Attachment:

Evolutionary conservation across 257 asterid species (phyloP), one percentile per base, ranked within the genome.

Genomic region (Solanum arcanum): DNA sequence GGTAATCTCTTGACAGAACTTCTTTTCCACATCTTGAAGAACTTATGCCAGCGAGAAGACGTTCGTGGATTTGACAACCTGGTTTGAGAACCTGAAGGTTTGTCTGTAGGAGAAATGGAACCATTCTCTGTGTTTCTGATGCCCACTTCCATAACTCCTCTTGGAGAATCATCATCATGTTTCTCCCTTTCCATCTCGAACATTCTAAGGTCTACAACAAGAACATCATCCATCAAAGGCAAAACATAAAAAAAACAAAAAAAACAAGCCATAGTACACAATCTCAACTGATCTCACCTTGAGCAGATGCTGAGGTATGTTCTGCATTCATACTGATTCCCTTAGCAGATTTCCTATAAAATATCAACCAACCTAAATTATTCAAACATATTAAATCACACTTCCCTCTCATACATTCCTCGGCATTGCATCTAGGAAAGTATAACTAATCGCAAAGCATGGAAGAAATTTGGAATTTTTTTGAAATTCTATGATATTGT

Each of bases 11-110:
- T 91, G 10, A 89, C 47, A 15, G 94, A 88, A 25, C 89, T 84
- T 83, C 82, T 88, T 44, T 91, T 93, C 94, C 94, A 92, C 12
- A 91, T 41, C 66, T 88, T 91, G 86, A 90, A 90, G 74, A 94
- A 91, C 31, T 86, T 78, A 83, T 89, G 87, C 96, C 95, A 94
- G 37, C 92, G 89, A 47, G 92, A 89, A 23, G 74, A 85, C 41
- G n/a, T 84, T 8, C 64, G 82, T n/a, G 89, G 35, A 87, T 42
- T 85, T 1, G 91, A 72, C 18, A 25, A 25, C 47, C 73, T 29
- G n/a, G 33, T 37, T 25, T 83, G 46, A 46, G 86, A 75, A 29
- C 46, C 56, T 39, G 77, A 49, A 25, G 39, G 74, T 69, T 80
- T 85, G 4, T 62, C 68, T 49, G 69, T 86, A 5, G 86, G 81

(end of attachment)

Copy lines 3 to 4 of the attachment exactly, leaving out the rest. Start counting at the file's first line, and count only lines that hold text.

Each of bases 11-110:
- T 91, G 10, A 89, C 47, A 15, G 94, A 88, A 25, C 89, T 84